vaccine being injected into toddler's arm

Bioethics Forum Essay

Covid is Surging. Most Young Children Are Still Unvaccinated

Children are returning to classrooms amid another wave of Covid cases, but some public health leaders have leaned into the message that “most of us” can ignore the continued presence of Covid by taking just “a few basic steps,” such as staying up to date with vaccinations and promptly seeking antiviral treatment if infected. “Most of us,” however, does not include families with young babies, among other groups for whom these steps are unavailable or insufficient.

As the world has moved on from pandemic precautions, newborn babies are especially vulnerable. Infants under 6 months old are hospitalized with Covid at rates comparable to those of adults aged 65 to 74, and hundreds of children from birth to 4 years old have died. While rare, when severe disease occurs in older toddlers and preschoolers it is generally preventable. Yet we are not preventing it:  about 90% of children from birth to age 4 in the U.S. remain unvaccinated (meaning that they have not started the primary series of vaccines). Fewer than 1% have received a bivalent booster.

Headlines have attributed this low uptake to parents’ distrust of the vaccines, but focusing only on hesitancy overlooks other forces related to access, awareness, and motivation. Our own experiences vaccinating our young children, though not representative, illustrate that obstacles persist even for parents with the motivation and resources, raising ethical questions for future childhood vaccination efforts such as rollout of updated Covid vaccines and a newly approved RSV shot for infants this fall.

Access Barriers

As one of us (Elizabeth) found out when her second child turned 6 months old this year, it can be challenging to get a baby vaccinated. Though pharmacies are central to Covid vaccination in the U.S.,  few vaccinate children under 3 years old. Pediatricians’ offices may not stock up on Covid vaccines out of fear of wasting multidose vials amid low demand, or they may only offer the vaccines on a limited schedule. Elizabeth’s pediatrician’s office did not stock the vaccine; it is part of a health system that was offering appointments at only one of its seven facilities once a week for three hours.

Elizabeth’s baby aged into eligibility just as the public health emergency declaration ended, prompting many local health departments to close vaccination sites. In addition to having fewer places to go for Covid vaccines, many people will now face a financial hurdle: Covid vaccines must be paid for either by insurance or out of pocket. Uninsured people will face delays obtaining a fall Covid vaccine in major U.S. pharmacies.

For parents who would only vaccinate their children if little effort was required,  or who lack time to follow eligibility updates and attend multiple appointments during limited business hours, vaccinating a baby may be close to impossible in some areas of the U.S. Medicaid disenrollment affecting hundreds of thousands of children and cuts to Centers for Disease Control and Prevention’s child vaccination programs will further impede access as Covid vaccines enter the private market.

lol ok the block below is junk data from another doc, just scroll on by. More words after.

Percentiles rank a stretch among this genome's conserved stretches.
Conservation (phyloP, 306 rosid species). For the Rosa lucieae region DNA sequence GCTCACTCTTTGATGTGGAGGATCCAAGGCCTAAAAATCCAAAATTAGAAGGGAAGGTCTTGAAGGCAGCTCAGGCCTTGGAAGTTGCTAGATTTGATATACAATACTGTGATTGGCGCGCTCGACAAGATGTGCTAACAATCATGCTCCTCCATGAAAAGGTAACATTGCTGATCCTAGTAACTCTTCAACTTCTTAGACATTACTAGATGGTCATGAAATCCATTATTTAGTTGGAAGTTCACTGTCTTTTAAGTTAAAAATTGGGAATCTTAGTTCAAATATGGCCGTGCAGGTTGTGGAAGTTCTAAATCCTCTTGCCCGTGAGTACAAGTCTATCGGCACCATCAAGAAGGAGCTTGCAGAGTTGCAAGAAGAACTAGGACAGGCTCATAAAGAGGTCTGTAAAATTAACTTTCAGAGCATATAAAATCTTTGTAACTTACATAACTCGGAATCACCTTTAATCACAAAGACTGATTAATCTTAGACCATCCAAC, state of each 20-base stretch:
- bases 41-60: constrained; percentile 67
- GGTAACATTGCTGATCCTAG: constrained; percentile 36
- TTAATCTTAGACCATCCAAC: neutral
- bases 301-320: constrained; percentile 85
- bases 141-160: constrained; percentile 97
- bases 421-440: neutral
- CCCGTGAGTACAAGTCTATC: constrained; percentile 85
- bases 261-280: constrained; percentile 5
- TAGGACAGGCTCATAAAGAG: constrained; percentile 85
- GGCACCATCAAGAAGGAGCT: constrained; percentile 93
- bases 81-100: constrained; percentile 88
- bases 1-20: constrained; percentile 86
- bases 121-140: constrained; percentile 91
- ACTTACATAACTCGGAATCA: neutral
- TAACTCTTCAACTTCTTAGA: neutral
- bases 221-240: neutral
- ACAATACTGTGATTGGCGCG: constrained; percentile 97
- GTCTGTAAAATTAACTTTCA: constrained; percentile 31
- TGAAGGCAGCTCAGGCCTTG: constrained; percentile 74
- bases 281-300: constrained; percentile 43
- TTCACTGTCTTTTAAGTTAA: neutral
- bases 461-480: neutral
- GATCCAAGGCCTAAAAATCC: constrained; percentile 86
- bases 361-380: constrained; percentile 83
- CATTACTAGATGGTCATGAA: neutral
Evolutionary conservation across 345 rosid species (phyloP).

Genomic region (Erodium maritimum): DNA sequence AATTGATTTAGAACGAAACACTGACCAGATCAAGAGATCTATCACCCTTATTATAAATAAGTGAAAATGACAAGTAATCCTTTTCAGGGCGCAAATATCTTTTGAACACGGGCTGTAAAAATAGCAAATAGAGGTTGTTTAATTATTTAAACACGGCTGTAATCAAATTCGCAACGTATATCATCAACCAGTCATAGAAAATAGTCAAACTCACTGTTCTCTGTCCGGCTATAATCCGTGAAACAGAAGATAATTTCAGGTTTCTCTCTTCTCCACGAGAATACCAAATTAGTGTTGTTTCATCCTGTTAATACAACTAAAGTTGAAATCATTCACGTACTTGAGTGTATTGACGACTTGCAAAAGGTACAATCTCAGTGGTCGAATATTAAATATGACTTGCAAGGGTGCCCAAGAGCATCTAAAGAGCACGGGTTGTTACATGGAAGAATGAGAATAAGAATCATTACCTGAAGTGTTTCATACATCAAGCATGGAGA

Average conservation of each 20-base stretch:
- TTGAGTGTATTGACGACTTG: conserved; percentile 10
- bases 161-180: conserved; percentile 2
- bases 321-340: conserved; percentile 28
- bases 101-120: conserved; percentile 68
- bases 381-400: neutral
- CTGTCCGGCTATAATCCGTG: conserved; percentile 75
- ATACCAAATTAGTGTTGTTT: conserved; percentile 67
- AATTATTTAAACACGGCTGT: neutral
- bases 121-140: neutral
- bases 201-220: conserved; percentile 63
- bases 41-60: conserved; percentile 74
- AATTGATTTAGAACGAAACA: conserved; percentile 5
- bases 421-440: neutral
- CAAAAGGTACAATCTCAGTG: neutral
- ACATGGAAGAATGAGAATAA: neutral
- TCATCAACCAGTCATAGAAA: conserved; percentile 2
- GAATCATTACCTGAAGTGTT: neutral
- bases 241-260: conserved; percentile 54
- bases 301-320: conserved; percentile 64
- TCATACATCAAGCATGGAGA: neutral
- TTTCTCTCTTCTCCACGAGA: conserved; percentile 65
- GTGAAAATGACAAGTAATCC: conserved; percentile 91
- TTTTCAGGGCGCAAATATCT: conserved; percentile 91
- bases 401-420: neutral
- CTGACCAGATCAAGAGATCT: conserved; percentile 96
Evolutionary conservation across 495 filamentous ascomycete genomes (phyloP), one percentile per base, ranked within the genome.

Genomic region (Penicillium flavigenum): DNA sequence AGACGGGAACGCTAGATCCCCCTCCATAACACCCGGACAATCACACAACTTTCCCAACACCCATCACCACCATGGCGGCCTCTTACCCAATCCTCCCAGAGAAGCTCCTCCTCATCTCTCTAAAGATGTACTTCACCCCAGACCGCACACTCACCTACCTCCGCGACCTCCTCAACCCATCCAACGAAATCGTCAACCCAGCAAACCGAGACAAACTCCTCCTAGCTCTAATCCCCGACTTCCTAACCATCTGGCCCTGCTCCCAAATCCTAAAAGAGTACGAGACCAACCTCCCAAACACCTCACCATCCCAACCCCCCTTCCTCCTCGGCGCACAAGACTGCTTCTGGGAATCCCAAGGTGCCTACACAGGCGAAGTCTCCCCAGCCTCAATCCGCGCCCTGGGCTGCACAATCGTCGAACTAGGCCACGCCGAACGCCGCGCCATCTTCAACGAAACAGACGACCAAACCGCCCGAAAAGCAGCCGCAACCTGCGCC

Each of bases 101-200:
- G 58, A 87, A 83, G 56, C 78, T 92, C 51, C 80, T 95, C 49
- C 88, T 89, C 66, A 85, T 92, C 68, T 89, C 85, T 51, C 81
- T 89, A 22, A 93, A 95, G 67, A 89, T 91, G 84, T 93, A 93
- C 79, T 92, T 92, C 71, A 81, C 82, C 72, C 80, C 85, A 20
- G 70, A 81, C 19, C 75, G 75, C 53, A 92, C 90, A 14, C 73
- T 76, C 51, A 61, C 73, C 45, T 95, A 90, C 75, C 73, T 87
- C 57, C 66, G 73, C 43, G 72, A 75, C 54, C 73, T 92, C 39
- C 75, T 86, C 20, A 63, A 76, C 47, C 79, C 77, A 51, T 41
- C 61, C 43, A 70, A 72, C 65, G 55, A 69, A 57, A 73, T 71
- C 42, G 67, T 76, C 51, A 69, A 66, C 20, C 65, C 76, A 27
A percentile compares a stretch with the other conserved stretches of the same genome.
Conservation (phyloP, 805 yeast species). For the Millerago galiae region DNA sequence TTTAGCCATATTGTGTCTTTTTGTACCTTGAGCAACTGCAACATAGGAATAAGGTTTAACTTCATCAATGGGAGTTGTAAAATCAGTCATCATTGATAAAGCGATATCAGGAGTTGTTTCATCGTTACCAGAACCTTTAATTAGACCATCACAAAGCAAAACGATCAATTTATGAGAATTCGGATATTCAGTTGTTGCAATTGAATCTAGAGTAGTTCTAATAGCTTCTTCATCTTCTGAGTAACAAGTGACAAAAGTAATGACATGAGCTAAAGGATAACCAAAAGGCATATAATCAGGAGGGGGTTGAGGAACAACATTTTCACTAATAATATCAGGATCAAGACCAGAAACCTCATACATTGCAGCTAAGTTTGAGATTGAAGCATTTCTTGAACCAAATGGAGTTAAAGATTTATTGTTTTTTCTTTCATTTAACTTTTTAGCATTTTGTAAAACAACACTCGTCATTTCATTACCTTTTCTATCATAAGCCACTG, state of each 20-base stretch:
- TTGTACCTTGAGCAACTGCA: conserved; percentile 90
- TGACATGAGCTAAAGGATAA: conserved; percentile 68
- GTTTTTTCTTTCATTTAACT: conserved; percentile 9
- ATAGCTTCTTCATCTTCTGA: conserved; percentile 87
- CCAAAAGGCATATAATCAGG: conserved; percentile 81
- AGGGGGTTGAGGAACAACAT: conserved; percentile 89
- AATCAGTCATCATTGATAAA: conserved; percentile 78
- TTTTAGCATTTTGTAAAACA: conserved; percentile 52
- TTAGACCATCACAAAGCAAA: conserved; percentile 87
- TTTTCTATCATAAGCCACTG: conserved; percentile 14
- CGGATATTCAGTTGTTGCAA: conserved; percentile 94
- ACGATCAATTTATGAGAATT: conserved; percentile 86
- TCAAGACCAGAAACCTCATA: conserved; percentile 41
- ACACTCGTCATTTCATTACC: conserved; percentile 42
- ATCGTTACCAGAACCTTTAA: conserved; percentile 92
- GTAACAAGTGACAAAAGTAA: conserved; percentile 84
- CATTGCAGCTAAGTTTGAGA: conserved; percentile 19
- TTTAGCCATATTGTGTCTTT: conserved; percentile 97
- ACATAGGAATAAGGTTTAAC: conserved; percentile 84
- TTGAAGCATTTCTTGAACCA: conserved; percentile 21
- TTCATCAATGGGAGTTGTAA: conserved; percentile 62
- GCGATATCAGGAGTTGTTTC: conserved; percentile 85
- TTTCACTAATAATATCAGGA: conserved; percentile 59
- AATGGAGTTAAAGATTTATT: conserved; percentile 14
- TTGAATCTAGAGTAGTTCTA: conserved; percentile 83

Perceived Risk and “Moral Calm”

Sociologist Jessica Calarco coined the term “moral calm” to describe the popular–but false–narrative promoted through public policy and media rhetoric that SARS-Cov2 was less likely to infect children than adults and posed little risk when it did, giving parents “almost no incentive at all” to vaccinate. Known, preventable harms of pediatric Covid infection were sidelined by this relative framing even as absolute cases, hospitalizations, and deaths mounted.

The CDC’s decision to relax Covid protections by making masks optional in public spaces, for example, increased children’s exposure amid surging pediatric hospitalizations and a stalled vaccine authorization process. Over a six-week period in January and February 2022, more than a thousand children under the age of 5 were hospitalized. High Covid transmission exacerbated risk to young children, for whom “the tools” of vaccination and antiviral treatment were out of reach.

Regulators who had repeatedly delayed authorization of vaccines for children since summer 2021 did so again in February 2022–during this record-setting wave of preventable pediatric hospitalizations–to request additional trial data. By this point, more data was unlikely to match the constant viral evolution and stream of evidence-resistant disinformation, and the potential to improve the quality of evidence was limited. The vaccines had already demonstrated a strong safety profile that the trials were not powered to augment.

Meanwhile, off-label use of approved vaccines was denied; and “one-way masking” was inaccessible to those too young to wear a mask. By the end of 2022, nearly all children ages 6 months to 17 years had Covid antibodies. Current estimates show that the youngest age group is unique in having acquired antibodies almost universally through infection alone, not vaccination or “hybrid” immunity.

The Race between Vaccination and Infection

During the peak of pediatric infections during the Omicron surge, two of us enrolled our kids in Covid vaccine trials for the 70% chance that they would get the vaccine instead of a placebo. Parents similarly eager to vaccinate their children organized online communities and traveled long distances to find trials. Sophia viewed trial enrollment as posing less risk to her children than infection without vaccination, and Ami was one of those parents willing to drive three hours each way to enroll her 3-year-old in a trial.